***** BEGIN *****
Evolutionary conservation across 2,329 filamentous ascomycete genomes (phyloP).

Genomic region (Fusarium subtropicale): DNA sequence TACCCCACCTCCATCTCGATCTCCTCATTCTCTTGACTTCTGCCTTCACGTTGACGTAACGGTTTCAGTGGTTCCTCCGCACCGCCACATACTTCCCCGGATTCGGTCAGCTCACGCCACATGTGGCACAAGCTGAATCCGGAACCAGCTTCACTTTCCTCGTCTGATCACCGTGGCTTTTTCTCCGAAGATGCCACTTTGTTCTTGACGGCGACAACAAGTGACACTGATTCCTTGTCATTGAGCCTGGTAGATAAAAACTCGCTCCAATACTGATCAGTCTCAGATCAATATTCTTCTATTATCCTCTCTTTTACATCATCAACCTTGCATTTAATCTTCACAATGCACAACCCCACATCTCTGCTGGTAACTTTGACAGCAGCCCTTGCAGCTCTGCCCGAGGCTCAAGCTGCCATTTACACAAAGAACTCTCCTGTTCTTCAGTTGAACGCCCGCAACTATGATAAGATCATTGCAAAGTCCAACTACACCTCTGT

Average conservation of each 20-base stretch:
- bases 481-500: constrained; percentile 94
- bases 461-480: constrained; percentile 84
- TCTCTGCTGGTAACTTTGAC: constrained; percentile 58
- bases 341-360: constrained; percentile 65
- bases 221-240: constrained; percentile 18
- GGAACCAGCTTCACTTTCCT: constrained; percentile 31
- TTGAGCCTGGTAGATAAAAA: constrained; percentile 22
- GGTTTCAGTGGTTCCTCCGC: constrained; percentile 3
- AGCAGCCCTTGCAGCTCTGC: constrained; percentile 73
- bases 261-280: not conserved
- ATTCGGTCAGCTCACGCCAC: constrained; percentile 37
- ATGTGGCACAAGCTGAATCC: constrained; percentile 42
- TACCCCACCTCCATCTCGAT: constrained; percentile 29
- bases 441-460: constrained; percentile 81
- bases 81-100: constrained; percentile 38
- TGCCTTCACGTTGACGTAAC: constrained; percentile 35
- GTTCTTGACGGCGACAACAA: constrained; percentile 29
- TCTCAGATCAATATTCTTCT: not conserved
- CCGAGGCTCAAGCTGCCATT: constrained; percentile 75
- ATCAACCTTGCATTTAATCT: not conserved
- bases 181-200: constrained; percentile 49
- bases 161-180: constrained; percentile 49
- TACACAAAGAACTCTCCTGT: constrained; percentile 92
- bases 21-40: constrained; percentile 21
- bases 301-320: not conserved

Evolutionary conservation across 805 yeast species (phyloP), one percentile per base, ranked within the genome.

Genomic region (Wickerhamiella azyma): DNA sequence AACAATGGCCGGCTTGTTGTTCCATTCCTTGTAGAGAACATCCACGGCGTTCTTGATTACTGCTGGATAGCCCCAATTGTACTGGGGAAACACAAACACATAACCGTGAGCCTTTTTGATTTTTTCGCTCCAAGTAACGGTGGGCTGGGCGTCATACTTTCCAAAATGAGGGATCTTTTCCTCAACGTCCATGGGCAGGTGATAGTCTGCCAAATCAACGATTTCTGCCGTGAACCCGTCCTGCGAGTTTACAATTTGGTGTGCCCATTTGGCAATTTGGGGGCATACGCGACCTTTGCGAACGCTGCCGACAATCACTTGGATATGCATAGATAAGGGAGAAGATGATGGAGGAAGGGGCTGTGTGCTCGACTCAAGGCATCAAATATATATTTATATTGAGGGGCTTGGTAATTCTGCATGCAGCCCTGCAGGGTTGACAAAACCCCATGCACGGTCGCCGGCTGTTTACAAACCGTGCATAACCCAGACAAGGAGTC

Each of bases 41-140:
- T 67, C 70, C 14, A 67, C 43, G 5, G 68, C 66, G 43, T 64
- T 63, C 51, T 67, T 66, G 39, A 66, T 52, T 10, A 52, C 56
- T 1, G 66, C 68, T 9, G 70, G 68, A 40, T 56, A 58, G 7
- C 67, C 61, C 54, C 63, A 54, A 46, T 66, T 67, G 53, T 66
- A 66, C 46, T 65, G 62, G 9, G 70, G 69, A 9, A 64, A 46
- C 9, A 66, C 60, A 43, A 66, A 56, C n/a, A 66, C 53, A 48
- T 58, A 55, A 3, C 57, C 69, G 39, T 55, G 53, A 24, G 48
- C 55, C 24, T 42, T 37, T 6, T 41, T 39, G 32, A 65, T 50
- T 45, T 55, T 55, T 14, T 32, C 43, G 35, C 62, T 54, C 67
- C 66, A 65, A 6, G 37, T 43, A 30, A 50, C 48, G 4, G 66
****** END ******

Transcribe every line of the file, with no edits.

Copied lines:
Evolutionary conservation across 2,329 filamentous ascomycete genomes (phyloP).

Genomic region (Fusarium subtropicale): DNA sequence TACCCCACCTCCATCTCGATCTCCTCATTCTCTTGACTTCTGCCTTCACGTTGACGTAACGGTTTCAGTGGTTCCTCCGCACCGCCACATACTTCCCCGGATTCGGTCAGCTCACGCCACATGTGGCACAAGCTGAATCCGGAACCAGCTTCACTTTCCTCGTCTGATCACCGTGGCTTTTTCTCCGAAGATGCCACTTTGTTCTTGACGGCGACAACAAGTGACACTGATTCCTTGTCATTGAGCCTGGTAGATAAAAACTCGCTCCAATACTGATCAGTCTCAGATCAATATTCTTCTATTATCCTCTCTTTTACATCATCAACCTTGCATTTAATCTTCACAATGCACAACCCCACATCTCTGCTGGTAACTTTGACAGCAGCCCTTGCAGCTCTGCCCGAGGCTCAAGCTGCCATTTACACAAAGAACTCTCCTGTTCTTCAGTTGAACGCCCGCAACTATGATAAGATCATTGCAAAGTCCAACTACACCTCTGT

Average conservation of each 20-base stretch:
- bases 481-500: constrained; percentile 94
- bases 461-480: constrained; percentile 84
- TCTCTGCTGGTAACTTTGAC: constrained; percentile 58
- bases 341-360: constrained; percentile 65
- bases 221-240: constrained; percentile 18
- GGAACCAGCTTCACTTTCCT: constrained; percentile 31
- TTGAGCCTGGTAGATAAAAA: constrained; percentile 22
- GGTTTCAGTGGTTCCTCCGC: constrained; percentile 3
- AGCAGCCCTTGCAGCTCTGC: constrained; percentile 73
- bases 261-280: not conserved
- ATTCGGTCAGCTCACGCCAC: constrained; percentile 37
- ATGTGGCACAAGCTGAATCC: constrained; percentile 42
- TACCCCACCTCCATCTCGAT: constrained; percentile 29
- bases 441-460: constrained; percentile 81
- bases 81-100: constrained; percentile 38
- TGCCTTCACGTTGACGTAAC: constrained; percentile 35
- GTTCTTGACGGCGACAACAA: constrained; percentile 29
- TCTCAGATCAATATTCTTCT: not conserved
- CCGAGGCTCAAGCTGCCATT: constrained; percentile 75
- ATCAACCTTGCATTTAATCT: not conserved
- bases 181-200: constrained; percentile 49
- bases 161-180: constrained; percentile 49
- TACACAAAGAACTCTCCTGT: constrained; percentile 92
- bases 21-40: constrained; percentile 21
- bases 301-320: not conserved

Evolutionary conservation across 805 yeast species (phyloP), one percentile per base, ranked within the genome.

Genomic region (Wickerhamiella azyma): DNA sequence AACAATGGCCGGCTTGTTGTTCCATTCCTTGTAGAGAACATCCACGGCGTTCTTGATTACTGCTGGATAGCCCCAATTGTACTGGGGAAACACAAACACATAACCGTGAGCCTTTTTGATTTTTTCGCTCCAAGTAACGGTGGGCTGGGCGTCATACTTTCCAAAATGAGGGATCTTTTCCTCAACGTCCATGGGCAGGTGATAGTCTGCCAAATCAACGATTTCTGCCGTGAACCCGTCCTGCGAGTTTACAATTTGGTGTGCCCATTTGGCAATTTGGGGGCATACGCGACCTTTGCGAACGCTGCCGACAATCACTTGGATATGCATAGATAAGGGAGAAGATGATGGAGGAAGGGGCTGTGTGCTCGACTCAAGGCATCAAATATATATTTATATTGAGGGGCTTGGTAATTCTGCATGCAGCCCTGCAGGGTTGACAAAACCCCATGCACGGTCGCCGGCTGTTTACAAACCGTGCATAACCCAGACAAGGAGTC

Each of bases 41-140:
- T 67, C 70, C 14, A 67, C 43, G 5, G 68, C 66, G 43, T 64
- T 63, C 51, T 67, T 66, G 39, A 66, T 52, T 10, A 52, C 56
- T 1, G 66, C 68, T 9, G 70, G 68, A 40, T 56, A 58, G 7
- C 67, C 61, C 54, C 63, A 54, A 46, T 66, T 67, G 53, T 66
- A 66, C 46, T 65, G 62, G 9, G 70, G 69, A 9, A 64, A 46
- C 9, A 66, C 60, A 43, A 66, A 56, C n/a, A 66, C 53, A 48
- T 58, A 55, A 3, C 57, C 69, G 39, T 55, G 53, A 24, G 48
- C 55, C 24, T 42, T 37, T 6, T 41, T 39, G 32, A 65, T 50
- T 45, T 55, T 55, T 14, T 32, C 43, G 35, C 62, T 54, C 67
- C 66, A 65, A 6, G 37, T 43, A 30, A 50, C 48, G 4, G 66